Initially, it appeared that I had spoken too soon when Lord Triesman, former chairman of the England 2018 World Cup bid, last week reopened FIFA’s can of worms by alleging pointedly that a number of FIFA executive committee members sought for cash and other favours in exchange for their World Cup votes.
That public allegation was made just a day after Blatter announced a FIFA–sponsored four-year partnership with INTERPOL to track down and prosecute the criminal cartels that are fixing results of football matches especially in parts of Asia. It was like Triesman telling Blatter to cleanse the “devils in FIFA” first, before pursuing the “devils in Asia.”
Not surprisingly, CAF president Issa Hayatou, CONCACAF boss Jack Wanner and other top dogs accused by Triesman have all denied the charges and challenged Triesman to produce his evidence. The whole world is now waiting on Triesman to back his weighty allegation with concrete proof.
Rather than hurt Blatter’s chance at the upcoming elections, however, Triesman’s “revelations” (are they really new?) appear to have increased support for the Swiss. Most FIFA insiders see the latest corruption allegations as a continuation of England’s belly-aching over their loss of the 2018 World Cup vote to Russia.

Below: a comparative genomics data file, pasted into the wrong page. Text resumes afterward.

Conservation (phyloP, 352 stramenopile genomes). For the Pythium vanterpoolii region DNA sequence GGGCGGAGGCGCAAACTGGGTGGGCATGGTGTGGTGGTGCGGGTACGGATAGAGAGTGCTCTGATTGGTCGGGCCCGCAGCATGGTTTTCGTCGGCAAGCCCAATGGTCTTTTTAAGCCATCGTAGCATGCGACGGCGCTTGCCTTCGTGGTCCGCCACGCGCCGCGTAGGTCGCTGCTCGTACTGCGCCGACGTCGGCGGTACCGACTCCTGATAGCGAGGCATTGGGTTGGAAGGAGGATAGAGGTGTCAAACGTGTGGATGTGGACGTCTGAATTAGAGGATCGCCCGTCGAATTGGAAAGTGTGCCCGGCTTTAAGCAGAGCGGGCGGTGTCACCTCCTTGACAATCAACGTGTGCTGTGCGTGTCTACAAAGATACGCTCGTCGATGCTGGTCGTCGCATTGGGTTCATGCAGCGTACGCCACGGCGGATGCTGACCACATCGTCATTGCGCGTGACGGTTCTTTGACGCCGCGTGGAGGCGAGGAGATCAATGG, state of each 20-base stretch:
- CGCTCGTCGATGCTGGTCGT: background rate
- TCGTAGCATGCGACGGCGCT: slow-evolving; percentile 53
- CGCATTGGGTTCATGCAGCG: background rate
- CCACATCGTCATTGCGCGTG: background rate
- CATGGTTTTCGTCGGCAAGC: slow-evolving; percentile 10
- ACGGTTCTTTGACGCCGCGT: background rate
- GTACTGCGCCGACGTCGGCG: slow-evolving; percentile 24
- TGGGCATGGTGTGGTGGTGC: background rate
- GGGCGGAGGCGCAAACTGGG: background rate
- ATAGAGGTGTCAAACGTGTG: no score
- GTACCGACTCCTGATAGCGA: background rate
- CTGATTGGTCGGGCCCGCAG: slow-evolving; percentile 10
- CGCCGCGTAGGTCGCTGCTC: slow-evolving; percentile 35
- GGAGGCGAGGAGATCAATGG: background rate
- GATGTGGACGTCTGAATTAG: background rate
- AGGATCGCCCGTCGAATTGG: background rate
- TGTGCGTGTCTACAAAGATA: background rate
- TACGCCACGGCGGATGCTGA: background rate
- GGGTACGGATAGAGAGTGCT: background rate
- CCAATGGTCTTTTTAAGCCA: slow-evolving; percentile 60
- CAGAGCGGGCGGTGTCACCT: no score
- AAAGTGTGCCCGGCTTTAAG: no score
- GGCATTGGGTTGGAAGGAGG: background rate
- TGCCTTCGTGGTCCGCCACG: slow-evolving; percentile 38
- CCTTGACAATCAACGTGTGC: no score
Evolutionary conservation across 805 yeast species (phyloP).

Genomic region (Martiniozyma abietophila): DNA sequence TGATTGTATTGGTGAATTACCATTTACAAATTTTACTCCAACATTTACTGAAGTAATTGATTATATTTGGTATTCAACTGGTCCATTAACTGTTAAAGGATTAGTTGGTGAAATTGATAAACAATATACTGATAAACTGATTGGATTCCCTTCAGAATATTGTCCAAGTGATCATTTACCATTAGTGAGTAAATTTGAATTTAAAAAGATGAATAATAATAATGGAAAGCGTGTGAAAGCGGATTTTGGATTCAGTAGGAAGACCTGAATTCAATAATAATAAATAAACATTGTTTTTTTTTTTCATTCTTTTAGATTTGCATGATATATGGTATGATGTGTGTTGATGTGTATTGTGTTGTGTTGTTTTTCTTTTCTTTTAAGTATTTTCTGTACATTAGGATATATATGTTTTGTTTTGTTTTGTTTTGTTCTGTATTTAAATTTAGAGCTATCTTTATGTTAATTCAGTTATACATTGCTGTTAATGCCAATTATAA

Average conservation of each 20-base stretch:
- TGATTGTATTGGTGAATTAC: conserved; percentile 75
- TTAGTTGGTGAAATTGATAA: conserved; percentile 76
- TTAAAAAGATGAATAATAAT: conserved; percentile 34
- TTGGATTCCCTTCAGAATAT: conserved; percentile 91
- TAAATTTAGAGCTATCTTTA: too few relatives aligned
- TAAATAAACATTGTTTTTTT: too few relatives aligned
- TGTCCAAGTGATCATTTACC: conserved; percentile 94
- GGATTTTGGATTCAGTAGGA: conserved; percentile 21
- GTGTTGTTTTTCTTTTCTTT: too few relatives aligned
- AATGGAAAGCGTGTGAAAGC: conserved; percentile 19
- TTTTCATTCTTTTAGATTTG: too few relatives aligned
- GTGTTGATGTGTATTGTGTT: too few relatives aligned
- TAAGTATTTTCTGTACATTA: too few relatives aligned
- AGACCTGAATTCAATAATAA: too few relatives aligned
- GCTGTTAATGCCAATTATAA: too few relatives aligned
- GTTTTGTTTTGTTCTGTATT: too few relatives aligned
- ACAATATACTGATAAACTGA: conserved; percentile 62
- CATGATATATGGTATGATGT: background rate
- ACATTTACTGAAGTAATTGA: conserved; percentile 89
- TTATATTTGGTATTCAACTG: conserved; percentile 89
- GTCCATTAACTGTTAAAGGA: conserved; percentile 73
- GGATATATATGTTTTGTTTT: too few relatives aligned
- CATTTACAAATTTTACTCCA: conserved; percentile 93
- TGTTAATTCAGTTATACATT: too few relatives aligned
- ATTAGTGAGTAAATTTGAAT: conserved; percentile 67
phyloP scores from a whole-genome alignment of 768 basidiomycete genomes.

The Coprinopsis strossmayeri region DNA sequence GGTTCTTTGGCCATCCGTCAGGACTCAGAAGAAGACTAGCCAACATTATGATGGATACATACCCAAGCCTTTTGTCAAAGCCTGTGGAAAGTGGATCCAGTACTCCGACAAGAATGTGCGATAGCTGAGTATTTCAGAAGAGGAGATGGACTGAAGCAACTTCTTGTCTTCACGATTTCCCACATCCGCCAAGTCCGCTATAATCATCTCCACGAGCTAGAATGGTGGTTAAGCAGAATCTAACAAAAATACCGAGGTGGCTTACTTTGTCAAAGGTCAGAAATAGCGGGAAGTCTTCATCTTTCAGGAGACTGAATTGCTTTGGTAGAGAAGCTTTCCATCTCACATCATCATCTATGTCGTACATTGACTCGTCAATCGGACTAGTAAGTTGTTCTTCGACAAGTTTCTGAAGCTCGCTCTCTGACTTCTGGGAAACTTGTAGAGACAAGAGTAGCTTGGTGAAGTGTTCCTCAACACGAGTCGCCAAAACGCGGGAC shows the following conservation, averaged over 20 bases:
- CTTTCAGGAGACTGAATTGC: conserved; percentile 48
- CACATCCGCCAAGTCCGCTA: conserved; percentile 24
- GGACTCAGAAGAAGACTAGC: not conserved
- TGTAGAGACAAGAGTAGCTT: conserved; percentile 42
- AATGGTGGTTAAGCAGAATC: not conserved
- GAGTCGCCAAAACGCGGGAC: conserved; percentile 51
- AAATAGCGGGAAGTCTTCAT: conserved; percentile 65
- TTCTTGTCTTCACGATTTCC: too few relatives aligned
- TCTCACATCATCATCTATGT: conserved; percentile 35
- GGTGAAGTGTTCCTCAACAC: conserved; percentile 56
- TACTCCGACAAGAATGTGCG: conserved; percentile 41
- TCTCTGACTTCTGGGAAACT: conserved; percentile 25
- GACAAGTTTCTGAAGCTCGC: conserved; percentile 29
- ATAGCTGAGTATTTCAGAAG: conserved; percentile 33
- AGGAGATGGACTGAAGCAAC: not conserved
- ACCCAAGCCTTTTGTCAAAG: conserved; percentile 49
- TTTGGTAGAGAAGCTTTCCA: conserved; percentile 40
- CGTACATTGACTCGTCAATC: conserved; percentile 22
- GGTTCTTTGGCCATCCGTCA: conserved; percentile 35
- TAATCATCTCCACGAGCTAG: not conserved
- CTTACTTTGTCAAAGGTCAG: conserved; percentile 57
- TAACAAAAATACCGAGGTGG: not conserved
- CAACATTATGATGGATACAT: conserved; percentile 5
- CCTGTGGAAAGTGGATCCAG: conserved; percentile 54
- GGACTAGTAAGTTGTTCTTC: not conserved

Last week, I suggested that the African votes may be split between Blatter and Mohammed bin Hamman, his Qatari rival for the presidency. But on Monday, the Confederation of African Football (CAF) announced after an executive meeting that it was advising all its 53 African members to vote for Blatter. With Europe (53), CONMEBOL (10) and Oceania (11) having already declared their support for Blatter, and CONCACAF (35) also a sure bet, bin Hamman is left only with his Asian Confederation (46).
The presidential contest is over even before it had started. It’s game over, advantage Sepp Blatter. Unless, of course, Triesman comes up with some heart-shaking evidence-which is unlikely.